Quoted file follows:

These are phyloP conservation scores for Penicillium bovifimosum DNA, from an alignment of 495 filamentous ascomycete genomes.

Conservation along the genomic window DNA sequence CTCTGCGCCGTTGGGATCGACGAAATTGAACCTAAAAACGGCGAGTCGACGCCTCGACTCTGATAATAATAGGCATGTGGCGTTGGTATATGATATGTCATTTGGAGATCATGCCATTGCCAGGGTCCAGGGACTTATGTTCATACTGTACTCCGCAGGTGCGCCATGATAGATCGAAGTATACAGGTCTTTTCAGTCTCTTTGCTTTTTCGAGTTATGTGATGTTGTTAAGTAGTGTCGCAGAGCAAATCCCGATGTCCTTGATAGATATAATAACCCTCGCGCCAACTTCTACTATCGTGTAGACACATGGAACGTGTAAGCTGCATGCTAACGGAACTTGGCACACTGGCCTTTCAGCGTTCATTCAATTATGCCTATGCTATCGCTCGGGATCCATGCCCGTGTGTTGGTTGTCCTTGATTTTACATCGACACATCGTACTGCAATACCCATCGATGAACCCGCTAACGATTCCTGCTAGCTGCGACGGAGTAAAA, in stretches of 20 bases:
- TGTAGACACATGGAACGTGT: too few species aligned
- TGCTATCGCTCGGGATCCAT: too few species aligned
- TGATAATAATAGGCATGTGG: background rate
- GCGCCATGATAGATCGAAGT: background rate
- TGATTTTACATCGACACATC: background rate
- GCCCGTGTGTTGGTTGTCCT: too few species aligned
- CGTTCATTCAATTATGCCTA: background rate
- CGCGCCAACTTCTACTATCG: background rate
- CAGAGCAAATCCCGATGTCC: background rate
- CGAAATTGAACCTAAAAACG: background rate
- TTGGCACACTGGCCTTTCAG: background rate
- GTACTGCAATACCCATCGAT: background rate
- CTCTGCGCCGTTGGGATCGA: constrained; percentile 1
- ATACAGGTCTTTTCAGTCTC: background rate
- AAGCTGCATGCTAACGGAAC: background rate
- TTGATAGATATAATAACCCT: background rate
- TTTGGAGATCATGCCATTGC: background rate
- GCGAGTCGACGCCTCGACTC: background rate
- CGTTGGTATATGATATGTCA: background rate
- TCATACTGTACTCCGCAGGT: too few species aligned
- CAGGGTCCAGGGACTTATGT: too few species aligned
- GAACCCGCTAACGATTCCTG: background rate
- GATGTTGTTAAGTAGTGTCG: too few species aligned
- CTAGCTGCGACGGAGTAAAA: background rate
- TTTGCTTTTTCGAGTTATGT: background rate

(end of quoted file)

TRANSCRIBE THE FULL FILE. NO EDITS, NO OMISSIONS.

These are phyloP conservation scores for Penicillium bovifimosum DNA, from an alignment of 495 filamentous ascomycete genomes.

Conservation along the genomic window DNA sequence CTCTGCGCCGTTGGGATCGACGAAATTGAACCTAAAAACGGCGAGTCGACGCCTCGACTCTGATAATAATAGGCATGTGGCGTTGGTATATGATATGTCATTTGGAGATCATGCCATTGCCAGGGTCCAGGGACTTATGTTCATACTGTACTCCGCAGGTGCGCCATGATAGATCGAAGTATACAGGTCTTTTCAGTCTCTTTGCTTTTTCGAGTTATGTGATGTTGTTAAGTAGTGTCGCAGAGCAAATCCCGATGTCCTTGATAGATATAATAACCCTCGCGCCAACTTCTACTATCGTGTAGACACATGGAACGTGTAAGCTGCATGCTAACGGAACTTGGCACACTGGCCTTTCAGCGTTCATTCAATTATGCCTATGCTATCGCTCGGGATCCATGCCCGTGTGTTGGTTGTCCTTGATTTTACATCGACACATCGTACTGCAATACCCATCGATGAACCCGCTAACGATTCCTGCTAGCTGCGACGGAGTAAAA, in stretches of 20 bases:
- TGTAGACACATGGAACGTGT: too few species aligned
- TGCTATCGCTCGGGATCCAT: too few species aligned
- TGATAATAATAGGCATGTGG: background rate
- GCGCCATGATAGATCGAAGT: background rate
- TGATTTTACATCGACACATC: background rate
- GCCCGTGTGTTGGTTGTCCT: too few species aligned
- CGTTCATTCAATTATGCCTA: background rate
- CGCGCCAACTTCTACTATCG: background rate
- CAGAGCAAATCCCGATGTCC: background rate
- CGAAATTGAACCTAAAAACG: background rate
- TTGGCACACTGGCCTTTCAG: background rate
- GTACTGCAATACCCATCGAT: background rate
- CTCTGCGCCGTTGGGATCGA: constrained; percentile 1
- ATACAGGTCTTTTCAGTCTC: background rate
- AAGCTGCATGCTAACGGAAC: background rate
- TTGATAGATATAATAACCCT: background rate
- TTTGGAGATCATGCCATTGC: background rate
- GCGAGTCGACGCCTCGACTC: background rate
- CGTTGGTATATGATATGTCA: background rate
- TCATACTGTACTCCGCAGGT: too few species aligned
- CAGGGTCCAGGGACTTATGT: too few species aligned
- GAACCCGCTAACGATTCCTG: background rate
- GATGTTGTTAAGTAGTGTCG: too few species aligned
- CTAGCTGCGACGGAGTAAAA: background rate
- TTTGCTTTTTCGAGTTATGT: background rate